Educated choose healthier foods but pay more: study

Posted by Isobel Drake on 5th May 2009

As people become more educated, they tend to choose foods that are lower in calories but higher in nutrients. They also pay more.

In a study published in the May 2009 issue of the Journal of the American Dietetic Association, researchers from the University of Washington compared the eating habits and food costs of a sample of 164 adults* in the Seattle, Washington area.

For both men and women, higher dietary energy density was associated with higher intakes of total fat and saturated fat and with lower intakes of dietary fibre, potassium and vitamins A and C. Daily diet cost ($/day) was slightly higher for men ($6.72/day) than women ($6.21/day), reflecting the fact that men ate more than women. However, the difference reversed after adjusting for energy. For each 2,000 kcal of dietary energy, men spent $7.43 compared to $8.12 spent by women. Diets that were more costly in terms of $/2000 kcal were also lower in energy density and contained higher levels of nutrients.

Higher quality diets were not only more costly per 2000 kcal but were associated with higher household incomes and education of study participants, according to the research. Education, rather than incomes was the dominant factor. More highly educated respondents reported higher quality and therefore more costly diets, independent of household income level.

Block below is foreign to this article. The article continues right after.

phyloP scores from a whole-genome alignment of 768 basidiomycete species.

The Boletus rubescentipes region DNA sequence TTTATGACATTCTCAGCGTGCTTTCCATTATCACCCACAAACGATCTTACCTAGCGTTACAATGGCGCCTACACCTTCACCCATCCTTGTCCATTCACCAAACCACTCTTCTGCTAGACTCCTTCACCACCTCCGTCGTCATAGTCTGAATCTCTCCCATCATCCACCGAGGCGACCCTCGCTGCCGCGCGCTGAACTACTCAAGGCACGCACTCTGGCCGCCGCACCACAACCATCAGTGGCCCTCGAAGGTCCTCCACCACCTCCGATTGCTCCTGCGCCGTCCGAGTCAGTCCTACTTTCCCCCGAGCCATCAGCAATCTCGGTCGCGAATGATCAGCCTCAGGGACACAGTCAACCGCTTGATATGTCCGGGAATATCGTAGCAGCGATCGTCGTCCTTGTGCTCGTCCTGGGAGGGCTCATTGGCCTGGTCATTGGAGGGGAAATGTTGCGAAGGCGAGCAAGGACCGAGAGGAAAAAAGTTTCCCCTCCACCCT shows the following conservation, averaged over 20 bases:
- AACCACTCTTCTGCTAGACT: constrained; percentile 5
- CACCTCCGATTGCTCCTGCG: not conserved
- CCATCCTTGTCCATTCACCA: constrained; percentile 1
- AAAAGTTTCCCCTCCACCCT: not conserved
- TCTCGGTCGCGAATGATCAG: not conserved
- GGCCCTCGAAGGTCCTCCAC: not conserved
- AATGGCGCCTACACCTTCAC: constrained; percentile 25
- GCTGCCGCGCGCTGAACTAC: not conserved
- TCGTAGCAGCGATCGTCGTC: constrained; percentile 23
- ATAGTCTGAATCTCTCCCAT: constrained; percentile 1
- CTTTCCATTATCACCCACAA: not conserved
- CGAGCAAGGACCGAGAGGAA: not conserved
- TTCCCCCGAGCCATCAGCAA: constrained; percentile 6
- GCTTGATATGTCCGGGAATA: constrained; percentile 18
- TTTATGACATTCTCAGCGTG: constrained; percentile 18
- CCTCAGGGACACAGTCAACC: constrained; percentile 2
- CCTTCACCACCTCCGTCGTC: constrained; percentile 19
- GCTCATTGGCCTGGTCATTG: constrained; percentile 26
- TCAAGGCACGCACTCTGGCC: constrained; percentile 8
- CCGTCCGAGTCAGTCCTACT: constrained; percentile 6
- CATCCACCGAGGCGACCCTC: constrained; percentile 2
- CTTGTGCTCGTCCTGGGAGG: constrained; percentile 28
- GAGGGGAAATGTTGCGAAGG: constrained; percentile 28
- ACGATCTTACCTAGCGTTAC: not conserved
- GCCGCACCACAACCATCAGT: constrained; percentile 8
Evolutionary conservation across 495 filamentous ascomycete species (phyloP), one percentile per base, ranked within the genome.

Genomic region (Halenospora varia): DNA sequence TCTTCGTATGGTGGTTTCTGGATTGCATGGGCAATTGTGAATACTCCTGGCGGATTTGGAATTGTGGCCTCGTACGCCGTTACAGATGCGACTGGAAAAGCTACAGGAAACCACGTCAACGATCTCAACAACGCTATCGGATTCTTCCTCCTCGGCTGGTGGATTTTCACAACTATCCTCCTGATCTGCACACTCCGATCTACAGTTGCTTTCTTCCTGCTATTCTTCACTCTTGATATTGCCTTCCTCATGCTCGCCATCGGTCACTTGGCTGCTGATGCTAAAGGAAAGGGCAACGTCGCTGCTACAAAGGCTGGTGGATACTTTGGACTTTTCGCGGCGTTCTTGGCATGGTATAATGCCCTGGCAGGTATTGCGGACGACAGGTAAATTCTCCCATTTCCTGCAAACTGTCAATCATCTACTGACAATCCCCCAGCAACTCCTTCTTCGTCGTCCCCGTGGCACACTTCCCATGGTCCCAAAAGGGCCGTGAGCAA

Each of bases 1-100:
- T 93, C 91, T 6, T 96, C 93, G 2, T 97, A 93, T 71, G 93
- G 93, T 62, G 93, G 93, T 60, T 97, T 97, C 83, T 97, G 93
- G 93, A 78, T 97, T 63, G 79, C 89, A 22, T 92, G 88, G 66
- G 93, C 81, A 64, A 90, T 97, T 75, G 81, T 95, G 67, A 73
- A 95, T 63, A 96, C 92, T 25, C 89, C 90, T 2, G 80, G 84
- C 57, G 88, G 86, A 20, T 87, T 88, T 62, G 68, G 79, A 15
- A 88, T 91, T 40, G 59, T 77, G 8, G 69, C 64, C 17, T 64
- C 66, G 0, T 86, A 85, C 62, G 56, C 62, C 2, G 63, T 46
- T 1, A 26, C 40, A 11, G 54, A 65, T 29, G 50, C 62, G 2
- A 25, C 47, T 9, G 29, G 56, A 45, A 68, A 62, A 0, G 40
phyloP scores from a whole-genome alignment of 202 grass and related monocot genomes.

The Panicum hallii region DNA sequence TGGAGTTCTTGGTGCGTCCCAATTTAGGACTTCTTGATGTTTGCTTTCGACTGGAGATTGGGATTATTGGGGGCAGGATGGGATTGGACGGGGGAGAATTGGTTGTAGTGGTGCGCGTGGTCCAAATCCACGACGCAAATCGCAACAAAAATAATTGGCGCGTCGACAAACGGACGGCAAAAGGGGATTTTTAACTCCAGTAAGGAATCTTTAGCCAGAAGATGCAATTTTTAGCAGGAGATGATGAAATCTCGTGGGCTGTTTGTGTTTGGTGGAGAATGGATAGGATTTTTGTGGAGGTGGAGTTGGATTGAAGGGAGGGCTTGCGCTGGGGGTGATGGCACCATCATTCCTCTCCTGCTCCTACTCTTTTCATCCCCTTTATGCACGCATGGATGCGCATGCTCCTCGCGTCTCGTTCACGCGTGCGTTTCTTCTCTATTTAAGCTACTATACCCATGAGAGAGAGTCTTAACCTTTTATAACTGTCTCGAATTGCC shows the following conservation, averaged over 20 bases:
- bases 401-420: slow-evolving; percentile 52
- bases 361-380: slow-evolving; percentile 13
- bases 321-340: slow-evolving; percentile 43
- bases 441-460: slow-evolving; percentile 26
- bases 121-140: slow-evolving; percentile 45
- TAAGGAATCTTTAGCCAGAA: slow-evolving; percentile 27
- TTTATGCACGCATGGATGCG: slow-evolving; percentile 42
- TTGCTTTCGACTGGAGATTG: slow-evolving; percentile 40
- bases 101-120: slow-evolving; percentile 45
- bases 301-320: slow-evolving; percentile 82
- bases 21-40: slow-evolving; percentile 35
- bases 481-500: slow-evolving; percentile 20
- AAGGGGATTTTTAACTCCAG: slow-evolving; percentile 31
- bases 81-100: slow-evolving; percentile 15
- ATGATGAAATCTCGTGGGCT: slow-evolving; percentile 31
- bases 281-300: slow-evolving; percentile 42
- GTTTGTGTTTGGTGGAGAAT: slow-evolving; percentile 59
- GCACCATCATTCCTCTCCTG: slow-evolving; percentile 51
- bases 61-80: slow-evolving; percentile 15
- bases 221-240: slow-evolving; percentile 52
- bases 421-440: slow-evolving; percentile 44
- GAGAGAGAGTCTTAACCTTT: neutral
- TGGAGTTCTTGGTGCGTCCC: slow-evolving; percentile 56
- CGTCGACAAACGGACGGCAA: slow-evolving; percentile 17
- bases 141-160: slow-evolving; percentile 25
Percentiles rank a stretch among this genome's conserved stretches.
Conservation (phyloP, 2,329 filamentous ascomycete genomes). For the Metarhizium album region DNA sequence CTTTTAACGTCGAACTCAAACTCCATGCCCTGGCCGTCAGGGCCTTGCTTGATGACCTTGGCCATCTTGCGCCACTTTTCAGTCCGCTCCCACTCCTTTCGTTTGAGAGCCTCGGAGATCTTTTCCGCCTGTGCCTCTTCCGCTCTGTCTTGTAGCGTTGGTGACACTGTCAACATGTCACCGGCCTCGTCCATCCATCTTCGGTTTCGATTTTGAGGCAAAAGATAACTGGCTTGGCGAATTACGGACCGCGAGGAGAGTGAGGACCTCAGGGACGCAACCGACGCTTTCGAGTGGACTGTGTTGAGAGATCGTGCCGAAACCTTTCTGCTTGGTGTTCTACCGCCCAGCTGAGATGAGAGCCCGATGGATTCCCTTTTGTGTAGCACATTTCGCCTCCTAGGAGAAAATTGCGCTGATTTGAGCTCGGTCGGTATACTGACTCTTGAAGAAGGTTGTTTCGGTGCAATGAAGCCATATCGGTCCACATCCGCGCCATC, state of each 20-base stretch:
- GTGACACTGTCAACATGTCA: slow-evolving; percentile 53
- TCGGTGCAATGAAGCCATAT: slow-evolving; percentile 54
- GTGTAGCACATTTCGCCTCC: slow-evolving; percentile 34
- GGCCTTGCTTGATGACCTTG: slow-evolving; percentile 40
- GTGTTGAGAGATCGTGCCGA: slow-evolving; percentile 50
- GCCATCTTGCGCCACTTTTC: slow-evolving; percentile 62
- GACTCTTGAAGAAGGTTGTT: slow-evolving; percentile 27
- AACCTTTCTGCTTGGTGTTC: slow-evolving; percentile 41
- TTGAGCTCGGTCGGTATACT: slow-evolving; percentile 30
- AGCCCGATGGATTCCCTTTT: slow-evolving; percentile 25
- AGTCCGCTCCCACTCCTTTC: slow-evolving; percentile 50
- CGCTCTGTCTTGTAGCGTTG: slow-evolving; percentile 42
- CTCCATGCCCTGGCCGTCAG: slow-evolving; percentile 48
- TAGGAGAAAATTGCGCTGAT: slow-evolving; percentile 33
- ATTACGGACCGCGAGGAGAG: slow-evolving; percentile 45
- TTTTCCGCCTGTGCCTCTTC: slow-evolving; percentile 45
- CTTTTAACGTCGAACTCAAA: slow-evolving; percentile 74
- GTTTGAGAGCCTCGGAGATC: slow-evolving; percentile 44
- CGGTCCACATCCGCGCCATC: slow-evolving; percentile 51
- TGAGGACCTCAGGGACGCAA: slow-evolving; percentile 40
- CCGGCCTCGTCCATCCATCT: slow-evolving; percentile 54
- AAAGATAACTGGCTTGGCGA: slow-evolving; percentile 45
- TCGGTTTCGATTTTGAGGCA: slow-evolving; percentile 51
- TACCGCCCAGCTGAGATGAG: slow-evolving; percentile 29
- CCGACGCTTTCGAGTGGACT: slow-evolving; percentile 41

Writing in the article, Pablo Monsivais, PhD MPH, and Adam Drewnowski, PhD, both of the University of Washington, Seattle, concluded: “The finding that higher-quality diets were consumed by women of higher (socioeconomic status) and more costly per 2000 kcal has implications for epidemiologic studies of diet and chronic disease.”

“Nutritional status is also intimately linked to socioeconomic status, and the findings reported here raise the possibility that the higher monetary cost of nutritious diets may provide one explanation for these observations. Future studies, based on more representative samples, will be needed to elucidate the connections between diet quality and diet cost across socioeconomic strata.”

* The participants recorded their usual frequency of consumption of 152 foods and 22 beverages and indicated portion size. They also provided four-day dietary records and completed demographic and behavioural questionnaires.